“Such a mystery is something like this nominal value for the course at this stage of the Voyager mission, “said Susan Dodd, Voyager 1 and 2 Project Manager. The spacecraft is nearly 45 years old, far beyond what the mission planned. We are also in interstellar space, a high-radiation environment in which no spacecraft has flown before. So there are some big challenges for the engineering team. But I think if there is a way to solve this problem with AACS, our team will find it. “
There is also movement from Artemis. IN news releaseNASA has indicated possible launch dates from July this year to mid-2023.
After three unsuccessful launches of a “wet dress”, the besieged SLS missile is in the building assembly building for modification and troubleshooting. At a press conference on Friday morning, Tim Sanders of NASA’s Marshall Space Center also described the safety and structure tests that SLS will undergo. The mission’s engineers are testing the rocket’s performance in “shaking, jingling and rolling” – mechanical loads that can threaten the spacecraft in flight.
Meanwhile: In honor of the upcoming release of Artemis, ESA has launched its own Great Baking Control Mission, complemented by a truly unearthly recipe challenge. Everyone and all bakers are welcome to try a special recipe for banana bread, which contains “the main chemical elements found on the moon.”
“While the banana and chocolate will add magnesium, the oats will stick to a little silicon dioxide and iron, and the baking powder will bring oxygen,” the agency explained. “Yogurt and almonds will take us to the moon’s calcium.” And banana slices look like impact craters! Delightful.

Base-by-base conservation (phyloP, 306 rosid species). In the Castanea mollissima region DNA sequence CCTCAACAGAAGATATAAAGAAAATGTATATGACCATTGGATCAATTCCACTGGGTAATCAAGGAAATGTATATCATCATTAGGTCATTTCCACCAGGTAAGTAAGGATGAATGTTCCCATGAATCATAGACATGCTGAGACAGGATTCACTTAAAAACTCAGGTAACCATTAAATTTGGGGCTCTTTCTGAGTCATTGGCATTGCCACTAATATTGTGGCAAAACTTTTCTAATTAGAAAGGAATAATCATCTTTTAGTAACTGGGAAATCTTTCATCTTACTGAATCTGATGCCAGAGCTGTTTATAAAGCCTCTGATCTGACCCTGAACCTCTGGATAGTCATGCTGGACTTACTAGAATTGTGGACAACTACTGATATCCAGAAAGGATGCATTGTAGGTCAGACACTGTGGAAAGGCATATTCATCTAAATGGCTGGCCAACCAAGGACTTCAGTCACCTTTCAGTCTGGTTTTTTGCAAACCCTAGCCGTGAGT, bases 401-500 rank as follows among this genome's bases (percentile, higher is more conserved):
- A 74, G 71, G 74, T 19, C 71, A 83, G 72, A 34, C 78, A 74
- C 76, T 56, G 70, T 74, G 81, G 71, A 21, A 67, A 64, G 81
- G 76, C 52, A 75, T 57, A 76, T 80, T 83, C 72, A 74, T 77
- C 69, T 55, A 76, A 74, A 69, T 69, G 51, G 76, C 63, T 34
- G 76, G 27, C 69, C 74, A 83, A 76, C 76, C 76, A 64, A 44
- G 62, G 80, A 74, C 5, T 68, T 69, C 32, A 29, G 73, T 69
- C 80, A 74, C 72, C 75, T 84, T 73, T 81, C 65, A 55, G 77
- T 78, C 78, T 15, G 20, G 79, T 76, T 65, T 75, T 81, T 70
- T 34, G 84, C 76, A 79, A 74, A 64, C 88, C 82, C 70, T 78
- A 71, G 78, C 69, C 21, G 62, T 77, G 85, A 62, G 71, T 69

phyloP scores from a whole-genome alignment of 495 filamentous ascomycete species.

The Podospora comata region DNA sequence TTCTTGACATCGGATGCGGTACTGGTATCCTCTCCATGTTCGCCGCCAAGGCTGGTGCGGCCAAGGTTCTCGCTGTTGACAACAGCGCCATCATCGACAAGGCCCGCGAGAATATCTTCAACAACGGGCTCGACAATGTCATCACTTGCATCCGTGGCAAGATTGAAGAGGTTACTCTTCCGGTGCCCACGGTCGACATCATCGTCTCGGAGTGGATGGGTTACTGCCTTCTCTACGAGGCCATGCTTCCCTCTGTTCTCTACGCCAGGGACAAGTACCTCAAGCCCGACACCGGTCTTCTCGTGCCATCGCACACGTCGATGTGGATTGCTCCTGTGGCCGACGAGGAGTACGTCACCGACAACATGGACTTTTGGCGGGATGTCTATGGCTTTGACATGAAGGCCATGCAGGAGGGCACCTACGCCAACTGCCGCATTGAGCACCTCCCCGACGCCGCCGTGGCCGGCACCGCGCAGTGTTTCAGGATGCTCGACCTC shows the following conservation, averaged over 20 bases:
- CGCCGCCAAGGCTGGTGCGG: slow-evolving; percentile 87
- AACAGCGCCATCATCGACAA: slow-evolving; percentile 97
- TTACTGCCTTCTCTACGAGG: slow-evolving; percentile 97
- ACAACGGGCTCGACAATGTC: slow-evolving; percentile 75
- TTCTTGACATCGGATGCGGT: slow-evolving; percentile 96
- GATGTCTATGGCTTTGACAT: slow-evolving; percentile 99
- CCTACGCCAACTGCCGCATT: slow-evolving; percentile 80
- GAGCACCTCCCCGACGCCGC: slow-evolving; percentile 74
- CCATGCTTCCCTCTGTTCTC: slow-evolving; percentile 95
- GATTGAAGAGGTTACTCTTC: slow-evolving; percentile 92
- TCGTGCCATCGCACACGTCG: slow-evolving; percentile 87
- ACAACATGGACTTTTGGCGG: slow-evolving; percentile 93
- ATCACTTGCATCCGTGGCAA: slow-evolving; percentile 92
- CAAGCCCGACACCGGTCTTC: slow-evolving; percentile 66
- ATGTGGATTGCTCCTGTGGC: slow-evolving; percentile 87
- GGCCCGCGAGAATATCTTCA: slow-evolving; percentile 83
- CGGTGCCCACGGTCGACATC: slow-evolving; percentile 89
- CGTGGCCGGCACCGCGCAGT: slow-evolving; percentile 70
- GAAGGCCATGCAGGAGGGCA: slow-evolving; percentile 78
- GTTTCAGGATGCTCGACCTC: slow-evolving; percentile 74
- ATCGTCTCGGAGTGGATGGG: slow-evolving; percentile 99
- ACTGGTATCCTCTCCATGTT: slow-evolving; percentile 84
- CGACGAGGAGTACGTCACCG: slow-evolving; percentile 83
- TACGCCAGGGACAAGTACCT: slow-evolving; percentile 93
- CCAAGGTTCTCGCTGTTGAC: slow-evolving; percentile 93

But wait – there is more! IN Great baking control of the ESA mission and its accompanying challenge on social media launched on May 17, inspired by World Baking Day. Bakers, crazy scientists, food chemists and everyone else who wants to enter can find instructions at The official invitation of ESA Bake The Moon. The competition ends on May 24.
Photos of the beauty of the lunar eclipse “Super Flower Bloody Moon”.
Last but not least, ICYMI, here are some selected photos of the total lunar eclipse on Sunday night. First, a dramatic delay series by an Italian photographer Giuseppe Donatiello. Here the moon passes from its pearly face to a piece of garnet before slipping into the black of the aggregate.
This eclipse occurred when the full moon came closest to Earth for the moon, making it a “supermoon.” And it was a really bloody moon. From our latitude in the Great Lakes, it was the color of a blood orange hanging in the silent sky. Here it is, as seen by Houston:
The moon acquired this saturated hue due to particles and pollution in the atmosphere. The small particles absorb the shorter and bluer wavelengths, but pass redder wavelengths to our eyes.
Here is NASA’s official eclipse stream, from start to finish, with expert commentary:
That’s all for now, people. But if you want to see NASA’s official stream for docking Starliner to the ISS, tune in to NASA live Friday night at 19:00 EDT. Have a nice weekend and see you next week.